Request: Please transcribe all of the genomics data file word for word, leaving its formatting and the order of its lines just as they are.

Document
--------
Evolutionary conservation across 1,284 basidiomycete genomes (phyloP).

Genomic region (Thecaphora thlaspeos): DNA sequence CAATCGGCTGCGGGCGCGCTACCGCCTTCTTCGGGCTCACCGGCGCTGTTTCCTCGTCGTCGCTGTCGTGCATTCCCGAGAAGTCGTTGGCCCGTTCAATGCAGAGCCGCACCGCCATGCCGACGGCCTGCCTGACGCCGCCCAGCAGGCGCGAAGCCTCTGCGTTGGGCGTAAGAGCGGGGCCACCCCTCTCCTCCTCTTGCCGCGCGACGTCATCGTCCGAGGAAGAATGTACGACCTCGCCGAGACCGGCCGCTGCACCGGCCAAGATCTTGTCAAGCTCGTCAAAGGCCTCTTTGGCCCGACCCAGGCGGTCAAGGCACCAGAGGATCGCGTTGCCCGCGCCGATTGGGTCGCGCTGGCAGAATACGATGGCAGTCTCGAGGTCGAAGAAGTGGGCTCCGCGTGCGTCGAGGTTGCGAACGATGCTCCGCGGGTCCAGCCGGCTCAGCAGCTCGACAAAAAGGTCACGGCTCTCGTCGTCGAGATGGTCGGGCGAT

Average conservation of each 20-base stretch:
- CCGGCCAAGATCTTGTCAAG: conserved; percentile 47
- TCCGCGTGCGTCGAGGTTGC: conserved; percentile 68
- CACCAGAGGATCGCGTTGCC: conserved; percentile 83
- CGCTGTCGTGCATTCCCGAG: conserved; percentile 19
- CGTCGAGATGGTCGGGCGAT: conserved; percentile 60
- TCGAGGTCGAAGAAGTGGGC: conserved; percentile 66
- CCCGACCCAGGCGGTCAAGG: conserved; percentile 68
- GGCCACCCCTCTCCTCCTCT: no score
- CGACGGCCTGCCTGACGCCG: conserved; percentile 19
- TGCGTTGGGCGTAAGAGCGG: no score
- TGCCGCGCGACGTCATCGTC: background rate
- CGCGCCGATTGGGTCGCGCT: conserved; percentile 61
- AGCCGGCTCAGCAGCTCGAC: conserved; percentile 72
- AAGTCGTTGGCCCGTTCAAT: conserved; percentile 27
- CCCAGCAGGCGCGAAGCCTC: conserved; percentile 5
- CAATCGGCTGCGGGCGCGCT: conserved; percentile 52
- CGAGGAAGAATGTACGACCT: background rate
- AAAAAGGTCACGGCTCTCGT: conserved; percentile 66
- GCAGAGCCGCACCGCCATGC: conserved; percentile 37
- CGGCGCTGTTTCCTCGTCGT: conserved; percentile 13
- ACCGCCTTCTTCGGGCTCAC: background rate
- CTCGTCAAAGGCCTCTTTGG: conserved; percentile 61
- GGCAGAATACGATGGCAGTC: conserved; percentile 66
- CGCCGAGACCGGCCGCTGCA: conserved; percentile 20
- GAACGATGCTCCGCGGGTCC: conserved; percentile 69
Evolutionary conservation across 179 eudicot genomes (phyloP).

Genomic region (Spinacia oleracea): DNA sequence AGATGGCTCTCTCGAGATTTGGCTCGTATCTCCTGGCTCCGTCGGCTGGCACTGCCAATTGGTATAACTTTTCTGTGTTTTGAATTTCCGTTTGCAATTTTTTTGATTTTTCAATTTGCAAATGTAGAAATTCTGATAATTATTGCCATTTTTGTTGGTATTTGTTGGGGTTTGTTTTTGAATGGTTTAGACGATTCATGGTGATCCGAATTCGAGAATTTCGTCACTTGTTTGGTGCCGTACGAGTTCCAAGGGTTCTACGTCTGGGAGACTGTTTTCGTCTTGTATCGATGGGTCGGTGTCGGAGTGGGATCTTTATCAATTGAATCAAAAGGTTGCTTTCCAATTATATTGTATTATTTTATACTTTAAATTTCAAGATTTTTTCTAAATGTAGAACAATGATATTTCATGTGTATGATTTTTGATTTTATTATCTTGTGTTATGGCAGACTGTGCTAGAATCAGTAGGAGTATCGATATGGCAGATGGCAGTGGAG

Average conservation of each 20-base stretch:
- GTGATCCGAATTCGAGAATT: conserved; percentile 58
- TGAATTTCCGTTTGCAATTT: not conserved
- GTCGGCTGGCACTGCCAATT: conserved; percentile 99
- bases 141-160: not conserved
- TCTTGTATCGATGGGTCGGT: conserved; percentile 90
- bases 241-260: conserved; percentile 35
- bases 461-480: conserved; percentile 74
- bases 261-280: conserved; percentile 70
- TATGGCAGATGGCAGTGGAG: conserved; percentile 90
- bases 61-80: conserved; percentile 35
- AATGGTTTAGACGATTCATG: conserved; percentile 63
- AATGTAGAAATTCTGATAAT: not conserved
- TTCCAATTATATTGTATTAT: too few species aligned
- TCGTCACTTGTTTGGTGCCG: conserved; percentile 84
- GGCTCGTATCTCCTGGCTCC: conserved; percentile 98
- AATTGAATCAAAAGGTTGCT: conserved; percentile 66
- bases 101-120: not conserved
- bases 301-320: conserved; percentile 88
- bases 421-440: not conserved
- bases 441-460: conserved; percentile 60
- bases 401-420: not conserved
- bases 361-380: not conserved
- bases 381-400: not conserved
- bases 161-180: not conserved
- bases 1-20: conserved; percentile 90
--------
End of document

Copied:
Evolutionary conservation across 1,284 basidiomycete genomes (phyloP).

Genomic region (Thecaphora thlaspeos): DNA sequence CAATCGGCTGCGGGCGCGCTACCGCCTTCTTCGGGCTCACCGGCGCTGTTTCCTCGTCGTCGCTGTCGTGCATTCCCGAGAAGTCGTTGGCCCGTTCAATGCAGAGCCGCACCGCCATGCCGACGGCCTGCCTGACGCCGCCCAGCAGGCGCGAAGCCTCTGCGTTGGGCGTAAGAGCGGGGCCACCCCTCTCCTCCTCTTGCCGCGCGACGTCATCGTCCGAGGAAGAATGTACGACCTCGCCGAGACCGGCCGCTGCACCGGCCAAGATCTTGTCAAGCTCGTCAAAGGCCTCTTTGGCCCGACCCAGGCGGTCAAGGCACCAGAGGATCGCGTTGCCCGCGCCGATTGGGTCGCGCTGGCAGAATACGATGGCAGTCTCGAGGTCGAAGAAGTGGGCTCCGCGTGCGTCGAGGTTGCGAACGATGCTCCGCGGGTCCAGCCGGCTCAGCAGCTCGACAAAAAGGTCACGGCTCTCGTCGTCGAGATGGTCGGGCGAT

Average conservation of each 20-base stretch:
- CCGGCCAAGATCTTGTCAAG: conserved; percentile 47
- TCCGCGTGCGTCGAGGTTGC: conserved; percentile 68
- CACCAGAGGATCGCGTTGCC: conserved; percentile 83
- CGCTGTCGTGCATTCCCGAG: conserved; percentile 19
- CGTCGAGATGGTCGGGCGAT: conserved; percentile 60
- TCGAGGTCGAAGAAGTGGGC: conserved; percentile 66
- CCCGACCCAGGCGGTCAAGG: conserved; percentile 68
- GGCCACCCCTCTCCTCCTCT: no score
- CGACGGCCTGCCTGACGCCG: conserved; percentile 19
- TGCGTTGGGCGTAAGAGCGG: no score
- TGCCGCGCGACGTCATCGTC: background rate
- CGCGCCGATTGGGTCGCGCT: conserved; percentile 61
- AGCCGGCTCAGCAGCTCGAC: conserved; percentile 72
- AAGTCGTTGGCCCGTTCAAT: conserved; percentile 27
- CCCAGCAGGCGCGAAGCCTC: conserved; percentile 5
- CAATCGGCTGCGGGCGCGCT: conserved; percentile 52
- CGAGGAAGAATGTACGACCT: background rate
- AAAAAGGTCACGGCTCTCGT: conserved; percentile 66
- GCAGAGCCGCACCGCCATGC: conserved; percentile 37
- CGGCGCTGTTTCCTCGTCGT: conserved; percentile 13
- ACCGCCTTCTTCGGGCTCAC: background rate
- CTCGTCAAAGGCCTCTTTGG: conserved; percentile 61
- GGCAGAATACGATGGCAGTC: conserved; percentile 66
- CGCCGAGACCGGCCGCTGCA: conserved; percentile 20
- GAACGATGCTCCGCGGGTCC: conserved; percentile 69
Evolutionary conservation across 179 eudicot genomes (phyloP).

Genomic region (Spinacia oleracea): DNA sequence AGATGGCTCTCTCGAGATTTGGCTCGTATCTCCTGGCTCCGTCGGCTGGCACTGCCAATTGGTATAACTTTTCTGTGTTTTGAATTTCCGTTTGCAATTTTTTTGATTTTTCAATTTGCAAATGTAGAAATTCTGATAATTATTGCCATTTTTGTTGGTATTTGTTGGGGTTTGTTTTTGAATGGTTTAGACGATTCATGGTGATCCGAATTCGAGAATTTCGTCACTTGTTTGGTGCCGTACGAGTTCCAAGGGTTCTACGTCTGGGAGACTGTTTTCGTCTTGTATCGATGGGTCGGTGTCGGAGTGGGATCTTTATCAATTGAATCAAAAGGTTGCTTTCCAATTATATTGTATTATTTTATACTTTAAATTTCAAGATTTTTTCTAAATGTAGAACAATGATATTTCATGTGTATGATTTTTGATTTTATTATCTTGTGTTATGGCAGACTGTGCTAGAATCAGTAGGAGTATCGATATGGCAGATGGCAGTGGAG

Average conservation of each 20-base stretch:
- GTGATCCGAATTCGAGAATT: conserved; percentile 58
- TGAATTTCCGTTTGCAATTT: not conserved
- GTCGGCTGGCACTGCCAATT: conserved; percentile 99
- bases 141-160: not conserved
- TCTTGTATCGATGGGTCGGT: conserved; percentile 90
- bases 241-260: conserved; percentile 35
- bases 461-480: conserved; percentile 74
- bases 261-280: conserved; percentile 70
- TATGGCAGATGGCAGTGGAG: conserved; percentile 90
- bases 61-80: conserved; percentile 35
- AATGGTTTAGACGATTCATG: conserved; percentile 63
- AATGTAGAAATTCTGATAAT: not conserved
- TTCCAATTATATTGTATTAT: too few species aligned
- TCGTCACTTGTTTGGTGCCG: conserved; percentile 84
- GGCTCGTATCTCCTGGCTCC: conserved; percentile 98
- AATTGAATCAAAAGGTTGCT: conserved; percentile 66
- bases 101-120: not conserved
- bases 301-320: conserved; percentile 88
- bases 421-440: not conserved
- bases 441-460: conserved; percentile 60
- bases 401-420: not conserved
- bases 361-380: not conserved
- bases 381-400: not conserved
- bases 161-180: not conserved
- bases 1-20: conserved; percentile 90